Pune: Software Update Disrupts Birth and Death Certificate Issuance

Certificate issuance process involves ward offices receiving information from hospitals about births and deaths, followed by certificate preparation.
Pune: Software Update Disrupts Birth and Death Certificate Issuance

Pune: The Pune Municipal Corporation (PMC) has introduced significant changes in the process of obtaining birth and death certificates, resulting from a software update mandated by the central government.

Previously, citizens could collect these certificates from any ward office within the city. However, due to changes in the Civil Registration System (CRS) software, certificates can now only be issued by the regional office where the birth or death was initially registered.

This alteration has forced citizens to visit specific ward offices, often leading to multiple visits due to persistent 'server slow' issues. The CRS software has been in use in Pune since 2019, facilitating the registration of births and deaths citywide, with certificates accessible from any regional office.

The update, implemented on June 24, has disrupted this convenience, compelling citizens to obtain certificates only from the office where the event was recorded, causing significant inconvenience.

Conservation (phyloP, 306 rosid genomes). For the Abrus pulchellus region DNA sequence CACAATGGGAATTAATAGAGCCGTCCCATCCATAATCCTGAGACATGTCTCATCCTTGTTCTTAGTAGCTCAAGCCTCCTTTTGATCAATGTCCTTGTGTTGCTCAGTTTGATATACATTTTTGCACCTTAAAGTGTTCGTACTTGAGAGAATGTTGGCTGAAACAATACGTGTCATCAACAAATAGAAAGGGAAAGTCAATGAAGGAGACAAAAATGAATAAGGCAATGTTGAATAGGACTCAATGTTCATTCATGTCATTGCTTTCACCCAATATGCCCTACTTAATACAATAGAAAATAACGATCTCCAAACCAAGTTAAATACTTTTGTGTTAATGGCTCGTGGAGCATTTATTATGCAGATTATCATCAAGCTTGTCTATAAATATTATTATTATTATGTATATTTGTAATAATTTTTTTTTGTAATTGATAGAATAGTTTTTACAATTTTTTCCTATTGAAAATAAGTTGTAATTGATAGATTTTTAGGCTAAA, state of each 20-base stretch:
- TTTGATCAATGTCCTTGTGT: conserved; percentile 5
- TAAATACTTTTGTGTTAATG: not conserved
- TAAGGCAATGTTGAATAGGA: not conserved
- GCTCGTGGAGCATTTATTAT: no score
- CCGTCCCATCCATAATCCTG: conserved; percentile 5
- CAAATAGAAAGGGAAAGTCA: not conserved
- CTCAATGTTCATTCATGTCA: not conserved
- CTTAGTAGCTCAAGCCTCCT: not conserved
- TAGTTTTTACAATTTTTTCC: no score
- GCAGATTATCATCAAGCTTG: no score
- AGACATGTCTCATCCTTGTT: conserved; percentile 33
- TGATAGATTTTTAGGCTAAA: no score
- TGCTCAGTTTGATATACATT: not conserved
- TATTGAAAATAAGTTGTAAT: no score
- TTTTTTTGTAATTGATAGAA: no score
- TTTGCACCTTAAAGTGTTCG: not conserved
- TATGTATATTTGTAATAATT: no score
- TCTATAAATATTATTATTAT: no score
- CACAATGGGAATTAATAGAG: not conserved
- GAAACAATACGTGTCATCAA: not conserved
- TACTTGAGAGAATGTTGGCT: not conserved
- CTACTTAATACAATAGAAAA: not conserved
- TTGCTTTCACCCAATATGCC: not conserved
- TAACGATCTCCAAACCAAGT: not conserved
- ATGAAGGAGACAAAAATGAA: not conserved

The certificate issuance process involves ward offices receiving information from hospitals about births and deaths, followed by the preparation of certificates within 15 days.

Under the new system, relatives must fill out yellow, pink, or white forms and attach identification documents. The printed certificates must then be stamped at citizen facilitation centers after payment, requiring citizens to queue up twice, wasting time and occasionally leading to disputes between staff and citizens.

For instance, a resident of Wadgaon Sheri whose child was born in a hospital in Kothrud now must obtain the certificate from the Kothrud office, whereas previously it could be obtained from any office. This change is particularly inconvenient given Pune's traffic congestion and travel times.

Dr. Kalpana Balivant, Acting Health Chief of PMC, stated that the changes in the CRS software are aimed at centralizing certificate issuance. Training for staff on the new software has been provided, and efforts are being made to inform citizens about the changes and address their concerns.

One citizen, Prashant Patil, shared his frustration: "I went to the Sinhagad Road ward office for my daughter's birth certificate but was redirected to the Warje ward office, where the birth was registered. I was unaware of this change and had to make multiple trips."

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